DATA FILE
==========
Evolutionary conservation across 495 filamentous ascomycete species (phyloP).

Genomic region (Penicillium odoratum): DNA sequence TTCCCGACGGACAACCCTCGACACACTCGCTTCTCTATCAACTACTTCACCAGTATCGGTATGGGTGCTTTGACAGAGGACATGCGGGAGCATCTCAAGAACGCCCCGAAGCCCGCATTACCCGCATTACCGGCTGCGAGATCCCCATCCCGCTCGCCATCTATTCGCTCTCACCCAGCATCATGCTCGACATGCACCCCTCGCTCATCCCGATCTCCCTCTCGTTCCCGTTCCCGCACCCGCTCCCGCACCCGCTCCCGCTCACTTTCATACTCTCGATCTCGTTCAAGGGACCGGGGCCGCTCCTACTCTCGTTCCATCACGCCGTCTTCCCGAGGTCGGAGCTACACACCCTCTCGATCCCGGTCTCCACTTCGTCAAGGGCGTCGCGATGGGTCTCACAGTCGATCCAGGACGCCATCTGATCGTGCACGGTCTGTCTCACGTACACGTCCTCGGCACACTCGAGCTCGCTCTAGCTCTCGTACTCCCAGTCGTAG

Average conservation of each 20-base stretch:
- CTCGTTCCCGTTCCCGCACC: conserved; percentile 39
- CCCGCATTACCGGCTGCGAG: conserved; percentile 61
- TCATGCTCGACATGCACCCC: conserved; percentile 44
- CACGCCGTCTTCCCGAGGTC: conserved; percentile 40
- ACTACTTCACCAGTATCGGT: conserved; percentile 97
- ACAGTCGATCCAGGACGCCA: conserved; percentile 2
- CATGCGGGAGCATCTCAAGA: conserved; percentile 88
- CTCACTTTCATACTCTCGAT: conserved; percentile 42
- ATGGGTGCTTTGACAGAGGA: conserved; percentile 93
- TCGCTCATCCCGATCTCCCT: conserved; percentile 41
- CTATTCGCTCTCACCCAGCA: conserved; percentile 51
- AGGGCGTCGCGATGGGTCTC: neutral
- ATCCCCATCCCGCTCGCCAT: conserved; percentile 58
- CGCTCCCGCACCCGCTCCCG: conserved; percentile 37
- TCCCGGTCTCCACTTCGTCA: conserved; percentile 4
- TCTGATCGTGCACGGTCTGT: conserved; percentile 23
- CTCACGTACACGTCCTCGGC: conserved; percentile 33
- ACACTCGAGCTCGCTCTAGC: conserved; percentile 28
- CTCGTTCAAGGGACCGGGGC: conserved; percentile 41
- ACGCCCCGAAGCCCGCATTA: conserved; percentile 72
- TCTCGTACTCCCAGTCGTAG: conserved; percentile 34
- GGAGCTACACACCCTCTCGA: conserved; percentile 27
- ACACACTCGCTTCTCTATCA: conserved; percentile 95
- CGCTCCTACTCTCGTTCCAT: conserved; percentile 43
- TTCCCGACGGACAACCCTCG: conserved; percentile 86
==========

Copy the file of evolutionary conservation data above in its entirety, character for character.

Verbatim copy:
Evolutionary conservation across 495 filamentous ascomycete species (phyloP).

Genomic region (Penicillium odoratum): DNA sequence TTCCCGACGGACAACCCTCGACACACTCGCTTCTCTATCAACTACTTCACCAGTATCGGTATGGGTGCTTTGACAGAGGACATGCGGGAGCATCTCAAGAACGCCCCGAAGCCCGCATTACCCGCATTACCGGCTGCGAGATCCCCATCCCGCTCGCCATCTATTCGCTCTCACCCAGCATCATGCTCGACATGCACCCCTCGCTCATCCCGATCTCCCTCTCGTTCCCGTTCCCGCACCCGCTCCCGCACCCGCTCCCGCTCACTTTCATACTCTCGATCTCGTTCAAGGGACCGGGGCCGCTCCTACTCTCGTTCCATCACGCCGTCTTCCCGAGGTCGGAGCTACACACCCTCTCGATCCCGGTCTCCACTTCGTCAAGGGCGTCGCGATGGGTCTCACAGTCGATCCAGGACGCCATCTGATCGTGCACGGTCTGTCTCACGTACACGTCCTCGGCACACTCGAGCTCGCTCTAGCTCTCGTACTCCCAGTCGTAG

Average conservation of each 20-base stretch:
- CTCGTTCCCGTTCCCGCACC: conserved; percentile 39
- CCCGCATTACCGGCTGCGAG: conserved; percentile 61
- TCATGCTCGACATGCACCCC: conserved; percentile 44
- CACGCCGTCTTCCCGAGGTC: conserved; percentile 40
- ACTACTTCACCAGTATCGGT: conserved; percentile 97
- ACAGTCGATCCAGGACGCCA: conserved; percentile 2
- CATGCGGGAGCATCTCAAGA: conserved; percentile 88
- CTCACTTTCATACTCTCGAT: conserved; percentile 42
- ATGGGTGCTTTGACAGAGGA: conserved; percentile 93
- TCGCTCATCCCGATCTCCCT: conserved; percentile 41
- CTATTCGCTCTCACCCAGCA: conserved; percentile 51
- AGGGCGTCGCGATGGGTCTC: neutral
- ATCCCCATCCCGCTCGCCAT: conserved; percentile 58
- CGCTCCCGCACCCGCTCCCG: conserved; percentile 37
- TCCCGGTCTCCACTTCGTCA: conserved; percentile 4
- TCTGATCGTGCACGGTCTGT: conserved; percentile 23
- CTCACGTACACGTCCTCGGC: conserved; percentile 33
- ACACTCGAGCTCGCTCTAGC: conserved; percentile 28
- CTCGTTCAAGGGACCGGGGC: conserved; percentile 41
- ACGCCCCGAAGCCCGCATTA: conserved; percentile 72
- TCTCGTACTCCCAGTCGTAG: conserved; percentile 34
- GGAGCTACACACCCTCTCGA: conserved; percentile 27
- ACACACTCGCTTCTCTATCA: conserved; percentile 95
- CGCTCCTACTCTCGTTCCAT: conserved; percentile 43
- TTCCCGACGGACAACCCTCG: conserved; percentile 86